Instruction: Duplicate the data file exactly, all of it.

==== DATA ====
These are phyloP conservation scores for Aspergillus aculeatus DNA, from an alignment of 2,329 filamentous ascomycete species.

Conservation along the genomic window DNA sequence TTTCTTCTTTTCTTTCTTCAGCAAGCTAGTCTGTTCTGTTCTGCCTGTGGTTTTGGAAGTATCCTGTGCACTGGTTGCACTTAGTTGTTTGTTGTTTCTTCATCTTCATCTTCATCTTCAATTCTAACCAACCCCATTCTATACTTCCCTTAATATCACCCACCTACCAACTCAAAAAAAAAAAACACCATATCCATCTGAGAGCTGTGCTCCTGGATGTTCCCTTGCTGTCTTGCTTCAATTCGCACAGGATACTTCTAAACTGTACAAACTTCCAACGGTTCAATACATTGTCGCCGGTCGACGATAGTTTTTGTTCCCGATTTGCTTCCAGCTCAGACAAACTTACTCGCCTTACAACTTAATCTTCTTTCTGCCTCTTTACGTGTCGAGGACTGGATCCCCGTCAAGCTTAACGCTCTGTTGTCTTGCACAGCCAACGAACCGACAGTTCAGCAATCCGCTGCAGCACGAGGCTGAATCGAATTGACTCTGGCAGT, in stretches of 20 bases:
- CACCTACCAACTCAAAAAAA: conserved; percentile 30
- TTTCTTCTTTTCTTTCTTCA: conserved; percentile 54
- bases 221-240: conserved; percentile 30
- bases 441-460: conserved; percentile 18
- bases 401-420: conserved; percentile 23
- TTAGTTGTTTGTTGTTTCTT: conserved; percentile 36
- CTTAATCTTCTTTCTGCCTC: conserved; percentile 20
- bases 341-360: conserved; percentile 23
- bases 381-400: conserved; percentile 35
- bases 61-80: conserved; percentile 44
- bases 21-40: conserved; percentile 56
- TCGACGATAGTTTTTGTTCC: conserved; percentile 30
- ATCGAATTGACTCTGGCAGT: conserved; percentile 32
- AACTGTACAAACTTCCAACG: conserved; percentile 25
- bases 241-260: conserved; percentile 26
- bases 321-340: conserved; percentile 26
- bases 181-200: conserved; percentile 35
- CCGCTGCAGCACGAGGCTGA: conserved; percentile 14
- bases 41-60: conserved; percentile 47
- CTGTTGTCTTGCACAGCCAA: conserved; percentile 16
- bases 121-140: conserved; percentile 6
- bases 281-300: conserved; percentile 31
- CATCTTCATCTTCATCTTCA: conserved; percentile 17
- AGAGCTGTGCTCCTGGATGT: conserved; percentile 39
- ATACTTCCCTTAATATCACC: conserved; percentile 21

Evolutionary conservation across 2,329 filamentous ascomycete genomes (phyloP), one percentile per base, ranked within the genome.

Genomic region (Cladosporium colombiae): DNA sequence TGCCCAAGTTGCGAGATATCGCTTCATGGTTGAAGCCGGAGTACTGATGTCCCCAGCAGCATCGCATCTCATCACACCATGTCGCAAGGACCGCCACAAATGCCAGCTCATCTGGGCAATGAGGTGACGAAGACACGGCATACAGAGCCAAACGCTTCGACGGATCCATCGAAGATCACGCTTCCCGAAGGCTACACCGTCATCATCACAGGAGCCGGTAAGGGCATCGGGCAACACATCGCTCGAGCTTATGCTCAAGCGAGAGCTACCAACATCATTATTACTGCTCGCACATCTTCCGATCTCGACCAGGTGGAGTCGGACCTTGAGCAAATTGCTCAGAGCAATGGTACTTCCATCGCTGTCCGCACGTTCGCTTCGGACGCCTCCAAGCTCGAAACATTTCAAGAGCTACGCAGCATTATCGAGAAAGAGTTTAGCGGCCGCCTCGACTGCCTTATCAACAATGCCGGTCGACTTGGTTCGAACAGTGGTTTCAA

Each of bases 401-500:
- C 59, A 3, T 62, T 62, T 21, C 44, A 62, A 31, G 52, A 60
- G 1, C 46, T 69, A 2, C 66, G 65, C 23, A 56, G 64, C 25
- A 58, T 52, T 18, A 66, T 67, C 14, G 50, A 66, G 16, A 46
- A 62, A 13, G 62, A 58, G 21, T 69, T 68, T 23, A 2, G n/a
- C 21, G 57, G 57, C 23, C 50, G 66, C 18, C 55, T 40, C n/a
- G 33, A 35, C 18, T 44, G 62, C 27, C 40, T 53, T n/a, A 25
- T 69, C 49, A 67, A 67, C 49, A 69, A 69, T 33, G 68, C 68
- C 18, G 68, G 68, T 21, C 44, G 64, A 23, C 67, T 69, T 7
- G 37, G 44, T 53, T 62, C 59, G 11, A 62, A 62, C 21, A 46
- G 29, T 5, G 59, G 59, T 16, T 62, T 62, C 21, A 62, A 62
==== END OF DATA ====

These are phyloP conservation scores for Aspergillus aculeatus DNA, from an alignment of 2,329 filamentous ascomycete species.

Conservation along the genomic window DNA sequence TTTCTTCTTTTCTTTCTTCAGCAAGCTAGTCTGTTCTGTTCTGCCTGTGGTTTTGGAAGTATCCTGTGCACTGGTTGCACTTAGTTGTTTGTTGTTTCTTCATCTTCATCTTCATCTTCAATTCTAACCAACCCCATTCTATACTTCCCTTAATATCACCCACCTACCAACTCAAAAAAAAAAAACACCATATCCATCTGAGAGCTGTGCTCCTGGATGTTCCCTTGCTGTCTTGCTTCAATTCGCACAGGATACTTCTAAACTGTACAAACTTCCAACGGTTCAATACATTGTCGCCGGTCGACGATAGTTTTTGTTCCCGATTTGCTTCCAGCTCAGACAAACTTACTCGCCTTACAACTTAATCTTCTTTCTGCCTCTTTACGTGTCGAGGACTGGATCCCCGTCAAGCTTAACGCTCTGTTGTCTTGCACAGCCAACGAACCGACAGTTCAGCAATCCGCTGCAGCACGAGGCTGAATCGAATTGACTCTGGCAGT, in stretches of 20 bases:
- CACCTACCAACTCAAAAAAA: conserved; percentile 30
- TTTCTTCTTTTCTTTCTTCA: conserved; percentile 54
- bases 221-240: conserved; percentile 30
- bases 441-460: conserved; percentile 18
- bases 401-420: conserved; percentile 23
- TTAGTTGTTTGTTGTTTCTT: conserved; percentile 36
- CTTAATCTTCTTTCTGCCTC: conserved; percentile 20
- bases 341-360: conserved; percentile 23
- bases 381-400: conserved; percentile 35
- bases 61-80: conserved; percentile 44
- bases 21-40: conserved; percentile 56
- TCGACGATAGTTTTTGTTCC: conserved; percentile 30
- ATCGAATTGACTCTGGCAGT: conserved; percentile 32
- AACTGTACAAACTTCCAACG: conserved; percentile 25
- bases 241-260: conserved; percentile 26
- bases 321-340: conserved; percentile 26
- bases 181-200: conserved; percentile 35
- CCGCTGCAGCACGAGGCTGA: conserved; percentile 14
- bases 41-60: conserved; percentile 47
- CTGTTGTCTTGCACAGCCAA: conserved; percentile 16
- bases 121-140: conserved; percentile 6
- bases 281-300: conserved; percentile 31
- CATCTTCATCTTCATCTTCA: conserved; percentile 17
- AGAGCTGTGCTCCTGGATGT: conserved; percentile 39
- ATACTTCCCTTAATATCACC: conserved; percentile 21

Evolutionary conservation across 2,329 filamentous ascomycete genomes (phyloP), one percentile per base, ranked within the genome.

Genomic region (Cladosporium colombiae): DNA sequence TGCCCAAGTTGCGAGATATCGCTTCATGGTTGAAGCCGGAGTACTGATGTCCCCAGCAGCATCGCATCTCATCACACCATGTCGCAAGGACCGCCACAAATGCCAGCTCATCTGGGCAATGAGGTGACGAAGACACGGCATACAGAGCCAAACGCTTCGACGGATCCATCGAAGATCACGCTTCCCGAAGGCTACACCGTCATCATCACAGGAGCCGGTAAGGGCATCGGGCAACACATCGCTCGAGCTTATGCTCAAGCGAGAGCTACCAACATCATTATTACTGCTCGCACATCTTCCGATCTCGACCAGGTGGAGTCGGACCTTGAGCAAATTGCTCAGAGCAATGGTACTTCCATCGCTGTCCGCACGTTCGCTTCGGACGCCTCCAAGCTCGAAACATTTCAAGAGCTACGCAGCATTATCGAGAAAGAGTTTAGCGGCCGCCTCGACTGCCTTATCAACAATGCCGGTCGACTTGGTTCGAACAGTGGTTTCAA

Each of bases 401-500:
- C 59, A 3, T 62, T 62, T 21, C 44, A 62, A 31, G 52, A 60
- G 1, C 46, T 69, A 2, C 66, G 65, C 23, A 56, G 64, C 25
- A 58, T 52, T 18, A 66, T 67, C 14, G 50, A 66, G 16, A 46
- A 62, A 13, G 62, A 58, G 21, T 69, T 68, T 23, A 2, G n/a
- C 21, G 57, G 57, C 23, C 50, G 66, C 18, C 55, T 40, C n/a
- G 33, A 35, C 18, T 44, G 62, C 27, C 40, T 53, T n/a, A 25
- T 69, C 49, A 67, A 67, C 49, A 69, A 69, T 33, G 68, C 68
- C 18, G 68, G 68, T 21, C 44, G 64, A 23, C 67, T 69, T 7
- G 37, G 44, T 53, T 62, C 59, G 11, A 62, A 62, C 21, A 46
- G 29, T 5, G 59, G 59, T 16, T 62, T 62, C 21, A 62, A 62